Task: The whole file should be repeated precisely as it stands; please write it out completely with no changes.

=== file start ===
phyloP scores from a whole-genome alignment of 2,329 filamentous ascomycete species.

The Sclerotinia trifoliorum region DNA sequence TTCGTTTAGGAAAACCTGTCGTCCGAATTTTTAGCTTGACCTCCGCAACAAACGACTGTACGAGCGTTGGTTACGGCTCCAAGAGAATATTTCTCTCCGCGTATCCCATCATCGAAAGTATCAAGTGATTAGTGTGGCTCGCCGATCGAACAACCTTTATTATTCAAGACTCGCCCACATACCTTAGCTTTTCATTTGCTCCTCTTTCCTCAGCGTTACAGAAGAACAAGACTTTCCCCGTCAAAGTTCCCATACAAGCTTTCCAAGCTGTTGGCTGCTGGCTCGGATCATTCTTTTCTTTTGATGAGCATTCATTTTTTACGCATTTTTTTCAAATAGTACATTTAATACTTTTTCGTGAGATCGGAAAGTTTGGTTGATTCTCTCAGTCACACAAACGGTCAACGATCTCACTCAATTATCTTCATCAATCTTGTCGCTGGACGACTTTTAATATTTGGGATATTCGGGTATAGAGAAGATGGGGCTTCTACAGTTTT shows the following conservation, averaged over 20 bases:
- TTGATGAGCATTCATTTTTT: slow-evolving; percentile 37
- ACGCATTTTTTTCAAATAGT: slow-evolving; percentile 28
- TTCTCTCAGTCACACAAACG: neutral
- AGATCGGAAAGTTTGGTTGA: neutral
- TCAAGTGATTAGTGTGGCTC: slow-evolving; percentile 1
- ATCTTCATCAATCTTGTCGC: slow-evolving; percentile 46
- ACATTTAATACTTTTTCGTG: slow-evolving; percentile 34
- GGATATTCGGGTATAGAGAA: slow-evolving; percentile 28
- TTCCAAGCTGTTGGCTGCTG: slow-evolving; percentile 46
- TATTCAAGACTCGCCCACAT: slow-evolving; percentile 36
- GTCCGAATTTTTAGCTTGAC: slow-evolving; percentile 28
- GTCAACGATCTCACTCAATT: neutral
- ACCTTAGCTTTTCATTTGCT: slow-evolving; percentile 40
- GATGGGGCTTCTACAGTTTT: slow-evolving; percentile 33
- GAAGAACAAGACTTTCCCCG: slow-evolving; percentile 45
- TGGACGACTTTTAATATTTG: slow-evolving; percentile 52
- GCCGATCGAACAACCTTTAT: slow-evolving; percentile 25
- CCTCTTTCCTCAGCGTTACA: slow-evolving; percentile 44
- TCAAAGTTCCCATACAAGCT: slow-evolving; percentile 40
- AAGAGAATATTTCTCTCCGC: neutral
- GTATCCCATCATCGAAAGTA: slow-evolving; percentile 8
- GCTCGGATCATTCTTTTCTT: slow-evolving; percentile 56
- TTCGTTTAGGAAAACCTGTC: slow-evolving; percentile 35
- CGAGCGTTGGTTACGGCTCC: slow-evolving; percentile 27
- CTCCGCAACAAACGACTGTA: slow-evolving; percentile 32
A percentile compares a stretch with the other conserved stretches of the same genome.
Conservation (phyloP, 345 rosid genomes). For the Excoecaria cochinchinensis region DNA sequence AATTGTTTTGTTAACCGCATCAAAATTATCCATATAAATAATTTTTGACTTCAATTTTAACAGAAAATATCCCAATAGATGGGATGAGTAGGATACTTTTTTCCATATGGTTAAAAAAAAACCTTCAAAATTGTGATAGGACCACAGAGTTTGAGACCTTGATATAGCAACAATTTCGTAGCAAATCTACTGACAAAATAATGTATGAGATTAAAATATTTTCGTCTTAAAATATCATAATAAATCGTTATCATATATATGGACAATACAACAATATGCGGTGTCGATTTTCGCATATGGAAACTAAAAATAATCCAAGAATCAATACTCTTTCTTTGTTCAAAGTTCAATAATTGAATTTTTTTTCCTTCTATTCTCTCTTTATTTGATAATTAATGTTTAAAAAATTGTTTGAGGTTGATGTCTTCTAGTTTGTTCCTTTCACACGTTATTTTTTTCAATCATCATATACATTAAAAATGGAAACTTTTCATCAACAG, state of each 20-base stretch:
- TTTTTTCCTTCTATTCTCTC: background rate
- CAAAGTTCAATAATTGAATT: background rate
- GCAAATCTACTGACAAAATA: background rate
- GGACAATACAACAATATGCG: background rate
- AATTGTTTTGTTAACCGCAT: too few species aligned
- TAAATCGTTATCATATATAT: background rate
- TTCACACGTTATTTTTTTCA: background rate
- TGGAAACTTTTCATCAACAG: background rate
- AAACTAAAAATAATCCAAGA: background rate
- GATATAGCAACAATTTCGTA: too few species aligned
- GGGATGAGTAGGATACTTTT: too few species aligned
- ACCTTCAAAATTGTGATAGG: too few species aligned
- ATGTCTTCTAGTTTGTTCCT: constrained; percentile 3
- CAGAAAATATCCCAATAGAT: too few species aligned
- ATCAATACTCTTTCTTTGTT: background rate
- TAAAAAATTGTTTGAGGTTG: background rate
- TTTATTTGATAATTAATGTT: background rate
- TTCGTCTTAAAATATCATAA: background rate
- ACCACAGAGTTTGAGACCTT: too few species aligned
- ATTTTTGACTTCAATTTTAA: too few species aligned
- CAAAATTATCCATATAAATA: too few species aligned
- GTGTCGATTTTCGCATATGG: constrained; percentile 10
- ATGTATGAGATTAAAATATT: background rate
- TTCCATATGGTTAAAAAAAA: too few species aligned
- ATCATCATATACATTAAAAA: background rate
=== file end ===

phyloP scores from a whole-genome alignment of 2,329 filamentous ascomycete species.

The Sclerotinia trifoliorum region DNA sequence TTCGTTTAGGAAAACCTGTCGTCCGAATTTTTAGCTTGACCTCCGCAACAAACGACTGTACGAGCGTTGGTTACGGCTCCAAGAGAATATTTCTCTCCGCGTATCCCATCATCGAAAGTATCAAGTGATTAGTGTGGCTCGCCGATCGAACAACCTTTATTATTCAAGACTCGCCCACATACCTTAGCTTTTCATTTGCTCCTCTTTCCTCAGCGTTACAGAAGAACAAGACTTTCCCCGTCAAAGTTCCCATACAAGCTTTCCAAGCTGTTGGCTGCTGGCTCGGATCATTCTTTTCTTTTGATGAGCATTCATTTTTTACGCATTTTTTTCAAATAGTACATTTAATACTTTTTCGTGAGATCGGAAAGTTTGGTTGATTCTCTCAGTCACACAAACGGTCAACGATCTCACTCAATTATCTTCATCAATCTTGTCGCTGGACGACTTTTAATATTTGGGATATTCGGGTATAGAGAAGATGGGGCTTCTACAGTTTT shows the following conservation, averaged over 20 bases:
- TTGATGAGCATTCATTTTTT: slow-evolving; percentile 37
- ACGCATTTTTTTCAAATAGT: slow-evolving; percentile 28
- TTCTCTCAGTCACACAAACG: neutral
- AGATCGGAAAGTTTGGTTGA: neutral
- TCAAGTGATTAGTGTGGCTC: slow-evolving; percentile 1
- ATCTTCATCAATCTTGTCGC: slow-evolving; percentile 46
- ACATTTAATACTTTTTCGTG: slow-evolving; percentile 34
- GGATATTCGGGTATAGAGAA: slow-evolving; percentile 28
- TTCCAAGCTGTTGGCTGCTG: slow-evolving; percentile 46
- TATTCAAGACTCGCCCACAT: slow-evolving; percentile 36
- GTCCGAATTTTTAGCTTGAC: slow-evolving; percentile 28
- GTCAACGATCTCACTCAATT: neutral
- ACCTTAGCTTTTCATTTGCT: slow-evolving; percentile 40
- GATGGGGCTTCTACAGTTTT: slow-evolving; percentile 33
- GAAGAACAAGACTTTCCCCG: slow-evolving; percentile 45
- TGGACGACTTTTAATATTTG: slow-evolving; percentile 52
- GCCGATCGAACAACCTTTAT: slow-evolving; percentile 25
- CCTCTTTCCTCAGCGTTACA: slow-evolving; percentile 44
- TCAAAGTTCCCATACAAGCT: slow-evolving; percentile 40
- AAGAGAATATTTCTCTCCGC: neutral
- GTATCCCATCATCGAAAGTA: slow-evolving; percentile 8
- GCTCGGATCATTCTTTTCTT: slow-evolving; percentile 56
- TTCGTTTAGGAAAACCTGTC: slow-evolving; percentile 35
- CGAGCGTTGGTTACGGCTCC: slow-evolving; percentile 27
- CTCCGCAACAAACGACTGTA: slow-evolving; percentile 32
A percentile compares a stretch with the other conserved stretches of the same genome.
Conservation (phyloP, 345 rosid genomes). For the Excoecaria cochinchinensis region DNA sequence AATTGTTTTGTTAACCGCATCAAAATTATCCATATAAATAATTTTTGACTTCAATTTTAACAGAAAATATCCCAATAGATGGGATGAGTAGGATACTTTTTTCCATATGGTTAAAAAAAAACCTTCAAAATTGTGATAGGACCACAGAGTTTGAGACCTTGATATAGCAACAATTTCGTAGCAAATCTACTGACAAAATAATGTATGAGATTAAAATATTTTCGTCTTAAAATATCATAATAAATCGTTATCATATATATGGACAATACAACAATATGCGGTGTCGATTTTCGCATATGGAAACTAAAAATAATCCAAGAATCAATACTCTTTCTTTGTTCAAAGTTCAATAATTGAATTTTTTTTCCTTCTATTCTCTCTTTATTTGATAATTAATGTTTAAAAAATTGTTTGAGGTTGATGTCTTCTAGTTTGTTCCTTTCACACGTTATTTTTTTCAATCATCATATACATTAAAAATGGAAACTTTTCATCAACAG, state of each 20-base stretch:
- TTTTTTCCTTCTATTCTCTC: background rate
- CAAAGTTCAATAATTGAATT: background rate
- GCAAATCTACTGACAAAATA: background rate
- GGACAATACAACAATATGCG: background rate
- AATTGTTTTGTTAACCGCAT: too few species aligned
- TAAATCGTTATCATATATAT: background rate
- TTCACACGTTATTTTTTTCA: background rate
- TGGAAACTTTTCATCAACAG: background rate
- AAACTAAAAATAATCCAAGA: background rate
- GATATAGCAACAATTTCGTA: too few species aligned
- GGGATGAGTAGGATACTTTT: too few species aligned
- ACCTTCAAAATTGTGATAGG: too few species aligned
- ATGTCTTCTAGTTTGTTCCT: constrained; percentile 3
- CAGAAAATATCCCAATAGAT: too few species aligned
- ATCAATACTCTTTCTTTGTT: background rate
- TAAAAAATTGTTTGAGGTTG: background rate
- TTTATTTGATAATTAATGTT: background rate
- TTCGTCTTAAAATATCATAA: background rate
- ACCACAGAGTTTGAGACCTT: too few species aligned
- ATTTTTGACTTCAATTTTAA: too few species aligned
- CAAAATTATCCATATAAATA: too few species aligned
- GTGTCGATTTTCGCATATGG: constrained; percentile 10
- ATGTATGAGATTAAAATATT: background rate
- TTCCATATGGTTAAAAAAAA: too few species aligned
- ATCATCATATACATTAAAAA: background rate